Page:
It was back in the eighties, watching Educating Rita for the first time, that I knew I wanted to be in the film business. There’s a small scene where Michael Caine, the drunken professor, is clearing out the bookshelves of his office, and behind every batch of books there’s an empty booze bottle. Bam! That it was someone’s job to put each bottle there, someone’s job to creatively engage the audience with detail and depth – well that was just amazing. I only recount this because you may otherwise find it strange that a blog that deals with film locations and location filming, this time deals with an animated movie with no real-life locations at all. What Wall-e, the latest bit of digital magic from Pixar, does have though, is a great big heart and a wallop of delightful imagination.
Set 700 years after mankind’s evacuation of an irredeemably polluted Earth, a solar powered Waste Allocation Load Lifter – Earth class robot (WALL-E – geddit?) is still getting up each morning to pack and stack the world’s garbage. But centuries of prolonged activation and isolation have caused him to develop a personality. He’s become a collector of the interesting items that he finds among the refuse, and he’s got a pet cockroach. He constantly watches a videotape of the 1969 movie Hello, Dolly! and from this he has learned about love. When he meets EVE -an Extra Terrestrial Vegetation Evaluator – whose mission is to find plant life on Earth, he follows her back to mankind’s spaceship amongst the stars, where seven hundred years of weightlessness and robotic pampering have made mankind as fat and helpless as babies -but where the robots have an equally sinister mission…..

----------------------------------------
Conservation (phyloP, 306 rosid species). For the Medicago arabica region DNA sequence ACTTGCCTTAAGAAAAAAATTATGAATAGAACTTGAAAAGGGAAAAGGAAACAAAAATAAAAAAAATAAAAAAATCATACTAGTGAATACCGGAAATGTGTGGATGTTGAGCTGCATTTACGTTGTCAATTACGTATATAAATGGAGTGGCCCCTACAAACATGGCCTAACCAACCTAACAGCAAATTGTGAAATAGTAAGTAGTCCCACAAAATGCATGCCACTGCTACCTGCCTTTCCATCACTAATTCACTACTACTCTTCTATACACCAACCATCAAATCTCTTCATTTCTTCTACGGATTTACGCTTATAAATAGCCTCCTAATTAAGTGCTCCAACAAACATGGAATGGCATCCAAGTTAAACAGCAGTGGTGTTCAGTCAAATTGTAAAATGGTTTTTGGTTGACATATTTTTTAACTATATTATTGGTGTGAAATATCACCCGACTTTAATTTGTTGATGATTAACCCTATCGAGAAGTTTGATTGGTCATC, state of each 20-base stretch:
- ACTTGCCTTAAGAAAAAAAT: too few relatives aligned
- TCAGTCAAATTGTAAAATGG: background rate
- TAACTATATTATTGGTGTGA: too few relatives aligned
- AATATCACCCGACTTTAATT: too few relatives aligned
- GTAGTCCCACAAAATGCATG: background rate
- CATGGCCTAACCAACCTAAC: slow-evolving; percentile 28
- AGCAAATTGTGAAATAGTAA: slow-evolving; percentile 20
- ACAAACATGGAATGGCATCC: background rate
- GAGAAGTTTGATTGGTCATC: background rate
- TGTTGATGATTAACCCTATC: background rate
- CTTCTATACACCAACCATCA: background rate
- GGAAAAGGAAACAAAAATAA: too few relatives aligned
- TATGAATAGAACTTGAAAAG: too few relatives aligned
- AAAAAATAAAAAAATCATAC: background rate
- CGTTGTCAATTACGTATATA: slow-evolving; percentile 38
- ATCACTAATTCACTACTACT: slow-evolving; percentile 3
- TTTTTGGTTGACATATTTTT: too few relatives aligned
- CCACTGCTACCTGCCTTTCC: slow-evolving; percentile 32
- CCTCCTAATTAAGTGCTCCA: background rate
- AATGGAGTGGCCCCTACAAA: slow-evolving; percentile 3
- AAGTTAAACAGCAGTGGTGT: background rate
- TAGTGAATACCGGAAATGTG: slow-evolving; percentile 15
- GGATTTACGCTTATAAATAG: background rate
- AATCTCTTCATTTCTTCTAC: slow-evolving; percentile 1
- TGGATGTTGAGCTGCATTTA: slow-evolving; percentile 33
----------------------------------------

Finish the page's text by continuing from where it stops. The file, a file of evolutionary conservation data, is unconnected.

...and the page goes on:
Wall-e is sweet and simple, and unlike many post-Apocalyptic movies (remember Silent Running?) it’s optimistic. But it’s the sheer attention to detail of the filmmakers that overwhelms. From the Pixar-referenced trash that Wall-e collects, to the magnificent, multi-layered devastation of the planet, to the remarkable, witty, automated city-in-the sky, Wall-e needs to be seen to be believed. And heard too; for a movie that spends the first half hour with no clear dialogue, it’s a veritable sound fest.
So, location or no, Wall-e is simply one of the best imagined pictures ever, and an absolute must-see.